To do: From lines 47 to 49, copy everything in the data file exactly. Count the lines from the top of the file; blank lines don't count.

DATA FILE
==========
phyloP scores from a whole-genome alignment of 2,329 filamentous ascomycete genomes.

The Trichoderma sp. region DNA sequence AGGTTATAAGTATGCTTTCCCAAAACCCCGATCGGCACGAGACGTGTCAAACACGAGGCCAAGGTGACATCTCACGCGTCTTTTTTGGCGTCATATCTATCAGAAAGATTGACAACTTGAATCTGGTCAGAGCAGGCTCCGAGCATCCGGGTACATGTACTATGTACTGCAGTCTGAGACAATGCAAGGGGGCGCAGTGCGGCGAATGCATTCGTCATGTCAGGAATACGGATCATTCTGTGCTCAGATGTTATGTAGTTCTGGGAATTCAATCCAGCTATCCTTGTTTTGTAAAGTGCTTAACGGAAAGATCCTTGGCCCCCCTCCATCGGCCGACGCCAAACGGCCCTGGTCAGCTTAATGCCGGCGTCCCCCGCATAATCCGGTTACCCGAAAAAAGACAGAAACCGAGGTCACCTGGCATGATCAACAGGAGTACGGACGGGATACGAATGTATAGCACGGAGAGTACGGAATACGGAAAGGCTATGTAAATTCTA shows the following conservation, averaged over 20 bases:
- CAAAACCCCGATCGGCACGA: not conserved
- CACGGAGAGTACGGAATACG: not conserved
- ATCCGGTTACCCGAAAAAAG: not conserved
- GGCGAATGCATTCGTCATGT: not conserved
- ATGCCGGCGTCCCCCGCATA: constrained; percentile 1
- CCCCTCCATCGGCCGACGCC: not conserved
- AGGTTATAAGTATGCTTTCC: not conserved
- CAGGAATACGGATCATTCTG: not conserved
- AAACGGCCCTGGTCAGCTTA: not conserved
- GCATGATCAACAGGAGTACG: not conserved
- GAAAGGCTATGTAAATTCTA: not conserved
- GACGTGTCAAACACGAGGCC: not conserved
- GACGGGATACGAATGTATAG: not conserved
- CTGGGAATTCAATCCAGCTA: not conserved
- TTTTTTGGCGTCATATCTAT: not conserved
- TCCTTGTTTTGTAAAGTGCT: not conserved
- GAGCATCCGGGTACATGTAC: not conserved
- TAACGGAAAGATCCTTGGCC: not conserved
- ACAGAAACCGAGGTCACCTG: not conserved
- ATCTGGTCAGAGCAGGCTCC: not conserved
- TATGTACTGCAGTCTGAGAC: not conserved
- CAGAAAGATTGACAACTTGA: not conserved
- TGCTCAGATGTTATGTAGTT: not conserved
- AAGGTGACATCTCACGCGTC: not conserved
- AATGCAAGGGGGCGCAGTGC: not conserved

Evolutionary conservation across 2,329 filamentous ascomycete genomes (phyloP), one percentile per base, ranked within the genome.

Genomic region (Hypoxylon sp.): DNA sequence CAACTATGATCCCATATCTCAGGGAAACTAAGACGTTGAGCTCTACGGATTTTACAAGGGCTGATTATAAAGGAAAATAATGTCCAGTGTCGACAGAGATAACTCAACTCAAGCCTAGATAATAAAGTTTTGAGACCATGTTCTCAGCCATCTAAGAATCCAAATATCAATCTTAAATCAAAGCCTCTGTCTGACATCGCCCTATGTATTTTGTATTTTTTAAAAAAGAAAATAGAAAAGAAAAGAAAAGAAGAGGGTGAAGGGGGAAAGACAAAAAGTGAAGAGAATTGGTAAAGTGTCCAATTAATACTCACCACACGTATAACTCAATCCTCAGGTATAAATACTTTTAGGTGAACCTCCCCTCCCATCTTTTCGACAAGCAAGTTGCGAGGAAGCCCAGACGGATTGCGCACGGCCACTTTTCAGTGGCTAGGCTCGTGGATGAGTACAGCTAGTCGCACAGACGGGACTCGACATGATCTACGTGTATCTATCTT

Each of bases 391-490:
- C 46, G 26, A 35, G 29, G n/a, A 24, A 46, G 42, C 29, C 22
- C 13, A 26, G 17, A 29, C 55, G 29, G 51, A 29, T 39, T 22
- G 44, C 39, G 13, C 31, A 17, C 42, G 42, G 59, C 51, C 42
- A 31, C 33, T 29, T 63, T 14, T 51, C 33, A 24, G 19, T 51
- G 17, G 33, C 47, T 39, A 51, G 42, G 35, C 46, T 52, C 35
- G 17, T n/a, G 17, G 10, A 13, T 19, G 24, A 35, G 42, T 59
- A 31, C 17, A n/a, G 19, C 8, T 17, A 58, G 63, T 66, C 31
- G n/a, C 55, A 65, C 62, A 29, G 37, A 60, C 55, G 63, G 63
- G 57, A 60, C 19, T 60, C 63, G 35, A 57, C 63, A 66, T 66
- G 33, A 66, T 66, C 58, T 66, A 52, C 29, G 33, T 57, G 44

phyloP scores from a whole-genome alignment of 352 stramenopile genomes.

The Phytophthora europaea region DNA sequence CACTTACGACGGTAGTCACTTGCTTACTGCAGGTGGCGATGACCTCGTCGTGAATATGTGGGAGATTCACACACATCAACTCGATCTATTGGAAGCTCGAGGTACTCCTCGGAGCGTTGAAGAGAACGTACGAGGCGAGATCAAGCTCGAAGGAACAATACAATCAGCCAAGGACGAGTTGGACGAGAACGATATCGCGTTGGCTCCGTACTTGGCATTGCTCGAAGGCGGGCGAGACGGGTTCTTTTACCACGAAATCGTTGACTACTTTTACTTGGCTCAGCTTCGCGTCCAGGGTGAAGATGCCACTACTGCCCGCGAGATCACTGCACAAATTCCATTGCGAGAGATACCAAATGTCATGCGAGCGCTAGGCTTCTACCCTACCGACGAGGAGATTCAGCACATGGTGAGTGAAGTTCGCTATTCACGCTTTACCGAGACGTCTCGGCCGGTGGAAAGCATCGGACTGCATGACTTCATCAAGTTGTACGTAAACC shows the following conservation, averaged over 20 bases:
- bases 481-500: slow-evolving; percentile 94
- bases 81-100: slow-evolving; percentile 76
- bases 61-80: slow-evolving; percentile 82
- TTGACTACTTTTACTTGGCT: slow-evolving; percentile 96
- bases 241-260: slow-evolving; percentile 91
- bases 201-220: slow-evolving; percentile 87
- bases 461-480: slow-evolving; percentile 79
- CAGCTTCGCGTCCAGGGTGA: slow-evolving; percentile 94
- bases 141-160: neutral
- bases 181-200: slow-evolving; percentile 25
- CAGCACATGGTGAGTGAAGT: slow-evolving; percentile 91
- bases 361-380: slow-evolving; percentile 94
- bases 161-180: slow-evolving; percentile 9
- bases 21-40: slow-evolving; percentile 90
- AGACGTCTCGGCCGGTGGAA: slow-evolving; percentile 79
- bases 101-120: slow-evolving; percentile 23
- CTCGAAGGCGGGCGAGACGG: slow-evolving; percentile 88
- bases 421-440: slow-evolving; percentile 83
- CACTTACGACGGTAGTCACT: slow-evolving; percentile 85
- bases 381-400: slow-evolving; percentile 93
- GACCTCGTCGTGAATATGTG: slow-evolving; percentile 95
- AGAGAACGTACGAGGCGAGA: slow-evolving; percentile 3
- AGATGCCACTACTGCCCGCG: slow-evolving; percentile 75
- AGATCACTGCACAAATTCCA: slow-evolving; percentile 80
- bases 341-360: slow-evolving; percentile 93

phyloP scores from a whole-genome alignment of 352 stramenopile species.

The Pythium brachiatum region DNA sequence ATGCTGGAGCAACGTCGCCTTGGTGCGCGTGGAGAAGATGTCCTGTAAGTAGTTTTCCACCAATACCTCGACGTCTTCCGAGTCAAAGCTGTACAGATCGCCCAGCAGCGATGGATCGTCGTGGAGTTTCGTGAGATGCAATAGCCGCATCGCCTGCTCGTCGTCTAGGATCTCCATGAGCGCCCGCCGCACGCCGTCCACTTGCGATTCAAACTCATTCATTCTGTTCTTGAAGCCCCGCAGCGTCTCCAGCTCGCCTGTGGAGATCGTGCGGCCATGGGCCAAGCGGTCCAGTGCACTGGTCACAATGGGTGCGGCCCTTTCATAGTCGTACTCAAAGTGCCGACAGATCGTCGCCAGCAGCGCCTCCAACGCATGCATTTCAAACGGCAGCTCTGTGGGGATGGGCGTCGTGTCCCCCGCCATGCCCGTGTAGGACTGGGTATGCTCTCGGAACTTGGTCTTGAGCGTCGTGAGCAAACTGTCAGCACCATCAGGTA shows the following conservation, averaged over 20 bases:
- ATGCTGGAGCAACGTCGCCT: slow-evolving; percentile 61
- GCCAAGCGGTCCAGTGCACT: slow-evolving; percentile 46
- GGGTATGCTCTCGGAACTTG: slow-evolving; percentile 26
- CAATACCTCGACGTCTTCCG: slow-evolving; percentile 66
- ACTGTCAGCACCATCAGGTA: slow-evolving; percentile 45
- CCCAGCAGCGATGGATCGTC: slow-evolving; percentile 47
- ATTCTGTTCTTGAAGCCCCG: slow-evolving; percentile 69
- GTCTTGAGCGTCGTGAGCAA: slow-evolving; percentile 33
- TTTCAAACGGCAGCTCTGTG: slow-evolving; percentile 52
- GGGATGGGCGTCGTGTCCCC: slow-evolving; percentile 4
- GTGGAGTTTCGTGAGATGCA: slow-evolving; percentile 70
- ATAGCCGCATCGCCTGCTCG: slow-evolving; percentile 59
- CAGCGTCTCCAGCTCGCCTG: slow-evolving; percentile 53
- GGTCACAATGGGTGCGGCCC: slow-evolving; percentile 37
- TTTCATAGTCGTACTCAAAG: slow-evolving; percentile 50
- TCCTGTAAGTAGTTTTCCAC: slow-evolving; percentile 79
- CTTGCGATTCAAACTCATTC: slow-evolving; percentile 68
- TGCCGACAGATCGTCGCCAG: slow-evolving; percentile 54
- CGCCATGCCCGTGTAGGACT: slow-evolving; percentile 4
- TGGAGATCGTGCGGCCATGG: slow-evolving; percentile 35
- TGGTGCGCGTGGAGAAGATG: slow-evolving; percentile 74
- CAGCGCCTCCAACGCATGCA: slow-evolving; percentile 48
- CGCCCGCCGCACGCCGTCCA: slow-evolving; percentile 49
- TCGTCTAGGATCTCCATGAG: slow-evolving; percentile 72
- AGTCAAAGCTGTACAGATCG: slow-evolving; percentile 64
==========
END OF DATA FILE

- bases 241-260: slow-evolving; percentile 91
- bases 201-220: slow-evolving; percentile 87
- bases 461-480: slow-evolving; percentile 79